A classic example of the fickleness of the public is the two pictures in the Gospel readings of Palm Sunday. We begin with the ecstatic reception of Christ by the crowd in Jerusalem. They tear branches off the trees to put them in front of the donkey that Jesus is riding. They spread their clothing also over His pathway. The crowd is in a kind of hysteria at the presence of the new Messiah. The reaction was so extreme that it terrified the establishment, both secular and religious!

But later that week, it was a very different public reaction.

The tide had turned in public opinion with this preacher from Nazareth. The rumors must have grown to a crescendo regarding his radical closeness to God whom He sometimes called “Abba”, that is, “Dad”. In addition, stories were spreading about his ‘breaking’ the rules of the Sabbath. They must have thought that this was what He was teaching! It did not matter that He had really said that anyone who teaches that the smallest part of the letter could be ignored in the Torah and its centuries old tradition was to be considered the least in the Kingdom of God (Matthew 5:19). But that was not part of the ‘narrative’ that his enemies were spreading.

Then there was what He said about the Temple. They spread the ‘fake news’ that He wanted to destroy the Temple. He even was reported to have said that He could build a better one in three days! Utter madness, considering it had taken 46 years to build it up to then (John 2:20)! But they ignored the Truth.

Thus, they conspired against Him and had Him arrested in darkness; and conducted a ‘religious trial’ when the Law forbade it—in the middle of the night.

The crowd that was delirious with joy at His entrance into Jerusalem became the bloodthirsty mob calling for Him to be handed over to the pagans and to die an especially painful and shameful death. And, of course, this is probably what the Romans wanted all along: to shut up this troublemaker who called Himself a king.

This led, of course, to what is now lovingly called Good Friday. Everyone wanted this thing finished before the Holiday of Passover. One can only imagine how loud the shouts were. Perhaps they were even louder than the Hosannas at His entry into Jerusalem.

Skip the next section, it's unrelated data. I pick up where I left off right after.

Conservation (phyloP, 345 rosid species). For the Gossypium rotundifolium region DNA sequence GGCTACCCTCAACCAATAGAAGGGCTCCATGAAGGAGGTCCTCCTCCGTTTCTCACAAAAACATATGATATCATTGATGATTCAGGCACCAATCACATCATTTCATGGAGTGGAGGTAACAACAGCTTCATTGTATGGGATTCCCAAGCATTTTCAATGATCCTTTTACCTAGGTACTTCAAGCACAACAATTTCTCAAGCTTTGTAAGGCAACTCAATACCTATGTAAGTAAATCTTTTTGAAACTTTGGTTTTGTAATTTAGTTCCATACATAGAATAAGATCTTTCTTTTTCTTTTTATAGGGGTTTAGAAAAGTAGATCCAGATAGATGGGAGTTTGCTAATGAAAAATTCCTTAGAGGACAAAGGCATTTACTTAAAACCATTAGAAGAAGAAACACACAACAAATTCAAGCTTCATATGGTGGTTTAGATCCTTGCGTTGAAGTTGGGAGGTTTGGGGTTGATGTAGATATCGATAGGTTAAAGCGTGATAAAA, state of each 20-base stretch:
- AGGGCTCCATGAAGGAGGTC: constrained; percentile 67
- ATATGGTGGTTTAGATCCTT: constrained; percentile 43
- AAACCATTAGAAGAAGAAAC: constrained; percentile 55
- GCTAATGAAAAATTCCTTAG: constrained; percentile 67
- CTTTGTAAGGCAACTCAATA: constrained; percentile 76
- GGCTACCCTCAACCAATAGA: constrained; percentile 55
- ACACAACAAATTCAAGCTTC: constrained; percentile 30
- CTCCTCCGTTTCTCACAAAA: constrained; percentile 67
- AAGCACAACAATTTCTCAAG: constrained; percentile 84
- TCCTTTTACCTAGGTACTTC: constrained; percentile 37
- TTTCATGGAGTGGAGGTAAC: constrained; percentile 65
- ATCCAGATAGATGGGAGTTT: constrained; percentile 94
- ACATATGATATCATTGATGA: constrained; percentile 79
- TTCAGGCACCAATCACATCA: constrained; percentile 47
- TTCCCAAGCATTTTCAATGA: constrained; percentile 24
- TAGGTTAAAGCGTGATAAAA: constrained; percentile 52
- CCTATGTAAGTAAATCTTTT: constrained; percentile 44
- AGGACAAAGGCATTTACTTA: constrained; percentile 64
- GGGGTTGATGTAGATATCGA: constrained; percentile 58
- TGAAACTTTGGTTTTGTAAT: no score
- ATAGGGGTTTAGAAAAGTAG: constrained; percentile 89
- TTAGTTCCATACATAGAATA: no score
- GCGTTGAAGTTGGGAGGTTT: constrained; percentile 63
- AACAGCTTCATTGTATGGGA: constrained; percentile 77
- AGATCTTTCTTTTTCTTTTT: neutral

And, so, goes the fickleness of public opinion. One day you are sky high, and the next you could be an inconvenience that needs to go.

This arbitrariness is noteworthy in its own way. Yet, to think that most of us even today hunger and thirst, not for holiness or justice or righteousness, but for the admiration of individuals we value and for the approval of the world, even though our Lord was rejected. Even though the massive ‘OK’ from the crowd was so fragile and undependable. Even though the Lord warned: “Woe to you, when all men speak well of you, for so their fathers did to the false prophets” (Luke 6:26).

This is why the Saints practiced what is known as “Detachment”. This means that we should try to avoid the rat race of pleasing everyone and trying to earn the esteem of men. St. Ignatius called it “Holy Indifference”. They taught that, except for the desire for God and the accomplishment of His holy will, all other wants, desires and cravings should be held at a suspicious distance. They are simply not reliable and can even lead us to disaster if their fulfillment becomes the be-all and end-all of our future and of our goals.

The Saints echo the words of Jesus: “But seek first [your heavenly Father’s] kingdom and his righteousness, and all these things shall be yours as well” (Matthew 6:33). To seek after all the little things and ignore the mammoth central reality of God is the height of stupidity.

Remember Jesus’ words to Martha who was worried about all the details of hospitality while her dear sister, Mary, was listening to the saving words of the Lord: “Martha, Martha, you are anxious and troubled about many things; [only] one thing is needful. Mary has chosen the good portion, which shall not be taken away from her” (Luke 10:41b-42).

The fickleness of others’ opinions can make us so exhausted in the seeking. How much saner and lovelier to listen first and foremost to the Lord Who loves us, and Whose opinion never changes!

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Prayer vs. Prayers by Monsignor Ferrarese

We concentrate in a special way during Lent on the issue of prayer. It is one of the three exhortations of the season of Lent, along with fasting and almsgiving.

When you say the word ‘prayer’ to most Catholics, they immediately think of recited prayers like the Our Father and the Hail Mary. And, of course, that is fine as far as it goes. But, after we get proficient in praying with set prayers, we arrive at a new world of prayer which begins with seeing prayer as a conversation with God and continues to the radical position that our life must be a continual prayer, as St. Paul suggests when he tells the early Christian community “Pray unceasingly” (1 Thess. 5:17) and “Give thanks always” (1 Thess. 5:18). This brings us to a completely different level in our prayer life which is so wonderful and so sweet that once we ‘get it’, we may never want to leave it!